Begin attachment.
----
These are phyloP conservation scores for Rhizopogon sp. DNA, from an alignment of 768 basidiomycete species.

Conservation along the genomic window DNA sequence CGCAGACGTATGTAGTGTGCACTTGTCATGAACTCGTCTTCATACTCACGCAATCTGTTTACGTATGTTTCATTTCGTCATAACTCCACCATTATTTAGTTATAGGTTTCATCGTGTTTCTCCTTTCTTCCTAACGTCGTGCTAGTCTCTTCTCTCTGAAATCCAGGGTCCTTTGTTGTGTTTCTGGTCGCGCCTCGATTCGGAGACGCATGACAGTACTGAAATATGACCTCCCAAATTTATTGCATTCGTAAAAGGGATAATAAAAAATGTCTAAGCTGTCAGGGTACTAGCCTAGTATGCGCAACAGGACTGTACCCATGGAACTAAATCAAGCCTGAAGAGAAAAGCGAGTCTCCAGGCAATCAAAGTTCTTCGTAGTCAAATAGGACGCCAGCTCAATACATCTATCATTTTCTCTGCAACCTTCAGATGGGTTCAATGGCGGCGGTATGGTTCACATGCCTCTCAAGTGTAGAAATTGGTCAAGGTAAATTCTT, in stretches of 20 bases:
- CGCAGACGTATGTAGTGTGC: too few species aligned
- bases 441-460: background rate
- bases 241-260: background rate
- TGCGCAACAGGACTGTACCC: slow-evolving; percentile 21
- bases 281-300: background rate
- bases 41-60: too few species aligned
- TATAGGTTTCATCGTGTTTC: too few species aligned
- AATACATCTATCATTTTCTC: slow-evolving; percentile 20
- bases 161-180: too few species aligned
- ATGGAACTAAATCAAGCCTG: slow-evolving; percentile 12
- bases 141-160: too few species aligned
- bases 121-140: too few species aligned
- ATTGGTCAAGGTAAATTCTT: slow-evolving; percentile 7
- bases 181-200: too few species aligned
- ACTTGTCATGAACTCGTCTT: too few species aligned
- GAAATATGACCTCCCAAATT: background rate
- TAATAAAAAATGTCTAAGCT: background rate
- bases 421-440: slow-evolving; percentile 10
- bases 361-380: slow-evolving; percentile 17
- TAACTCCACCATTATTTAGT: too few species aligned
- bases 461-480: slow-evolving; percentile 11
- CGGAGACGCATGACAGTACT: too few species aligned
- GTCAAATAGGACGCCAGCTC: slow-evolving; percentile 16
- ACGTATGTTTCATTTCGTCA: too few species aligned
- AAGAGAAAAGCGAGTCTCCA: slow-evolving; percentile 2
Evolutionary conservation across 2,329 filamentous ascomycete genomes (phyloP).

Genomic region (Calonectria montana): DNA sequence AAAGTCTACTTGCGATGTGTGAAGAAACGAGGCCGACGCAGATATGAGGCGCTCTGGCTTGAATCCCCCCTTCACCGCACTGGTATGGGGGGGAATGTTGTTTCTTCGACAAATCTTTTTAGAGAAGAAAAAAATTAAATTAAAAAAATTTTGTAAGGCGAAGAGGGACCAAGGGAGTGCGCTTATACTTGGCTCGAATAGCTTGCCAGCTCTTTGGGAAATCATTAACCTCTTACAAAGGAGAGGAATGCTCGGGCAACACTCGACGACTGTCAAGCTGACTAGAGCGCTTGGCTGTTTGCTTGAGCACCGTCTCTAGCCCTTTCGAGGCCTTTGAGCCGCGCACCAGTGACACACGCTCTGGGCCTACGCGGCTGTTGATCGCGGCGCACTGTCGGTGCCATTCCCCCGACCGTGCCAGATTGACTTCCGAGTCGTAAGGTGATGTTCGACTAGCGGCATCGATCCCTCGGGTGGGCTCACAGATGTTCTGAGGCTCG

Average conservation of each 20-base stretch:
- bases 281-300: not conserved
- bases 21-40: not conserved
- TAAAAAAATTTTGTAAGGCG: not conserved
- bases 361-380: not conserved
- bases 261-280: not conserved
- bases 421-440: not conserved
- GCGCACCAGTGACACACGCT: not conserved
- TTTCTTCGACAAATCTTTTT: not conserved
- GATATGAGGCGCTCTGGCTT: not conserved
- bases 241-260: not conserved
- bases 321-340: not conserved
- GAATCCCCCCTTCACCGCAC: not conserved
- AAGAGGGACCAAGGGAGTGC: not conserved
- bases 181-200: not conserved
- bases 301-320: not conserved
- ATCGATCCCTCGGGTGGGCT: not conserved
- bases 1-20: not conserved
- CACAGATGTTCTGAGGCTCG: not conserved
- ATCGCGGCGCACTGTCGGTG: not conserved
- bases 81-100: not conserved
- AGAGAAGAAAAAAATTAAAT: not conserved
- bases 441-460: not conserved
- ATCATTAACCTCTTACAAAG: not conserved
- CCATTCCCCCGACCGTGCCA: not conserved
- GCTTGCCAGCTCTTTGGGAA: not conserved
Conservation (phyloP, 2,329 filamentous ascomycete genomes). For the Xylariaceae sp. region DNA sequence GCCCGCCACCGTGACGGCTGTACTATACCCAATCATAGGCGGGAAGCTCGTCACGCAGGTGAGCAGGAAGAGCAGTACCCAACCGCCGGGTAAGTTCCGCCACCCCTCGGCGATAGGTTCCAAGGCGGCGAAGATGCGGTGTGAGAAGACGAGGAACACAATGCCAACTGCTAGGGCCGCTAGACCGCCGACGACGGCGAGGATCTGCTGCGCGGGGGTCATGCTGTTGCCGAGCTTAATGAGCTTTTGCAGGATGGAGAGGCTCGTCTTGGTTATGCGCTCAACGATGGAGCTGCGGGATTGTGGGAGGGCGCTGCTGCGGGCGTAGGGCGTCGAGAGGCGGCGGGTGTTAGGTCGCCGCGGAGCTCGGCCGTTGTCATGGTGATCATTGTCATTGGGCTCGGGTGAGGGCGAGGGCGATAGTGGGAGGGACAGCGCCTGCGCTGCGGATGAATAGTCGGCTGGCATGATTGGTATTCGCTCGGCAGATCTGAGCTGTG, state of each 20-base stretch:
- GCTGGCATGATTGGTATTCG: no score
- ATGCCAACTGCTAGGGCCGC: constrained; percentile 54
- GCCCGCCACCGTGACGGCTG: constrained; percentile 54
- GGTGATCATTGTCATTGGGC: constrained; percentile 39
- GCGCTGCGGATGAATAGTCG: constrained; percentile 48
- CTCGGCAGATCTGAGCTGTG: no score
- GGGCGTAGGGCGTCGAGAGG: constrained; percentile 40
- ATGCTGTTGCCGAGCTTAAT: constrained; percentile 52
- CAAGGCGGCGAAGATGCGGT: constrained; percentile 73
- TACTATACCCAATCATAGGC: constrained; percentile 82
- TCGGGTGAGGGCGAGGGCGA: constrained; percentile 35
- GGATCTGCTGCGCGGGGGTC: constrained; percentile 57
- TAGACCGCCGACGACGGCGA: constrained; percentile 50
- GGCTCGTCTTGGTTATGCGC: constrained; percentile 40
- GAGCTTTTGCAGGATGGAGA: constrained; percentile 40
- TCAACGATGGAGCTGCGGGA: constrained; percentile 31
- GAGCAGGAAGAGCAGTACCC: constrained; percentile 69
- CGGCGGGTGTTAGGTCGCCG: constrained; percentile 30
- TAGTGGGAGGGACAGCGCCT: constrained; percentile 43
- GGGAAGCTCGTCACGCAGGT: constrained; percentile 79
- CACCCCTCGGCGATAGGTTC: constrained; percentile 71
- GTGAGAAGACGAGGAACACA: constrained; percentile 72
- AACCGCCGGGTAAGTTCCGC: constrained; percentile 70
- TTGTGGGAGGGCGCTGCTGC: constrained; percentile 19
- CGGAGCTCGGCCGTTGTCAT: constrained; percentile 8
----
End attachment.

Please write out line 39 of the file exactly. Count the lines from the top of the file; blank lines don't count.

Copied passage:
- GATATGAGGCGCTCTGGCTT: not conserved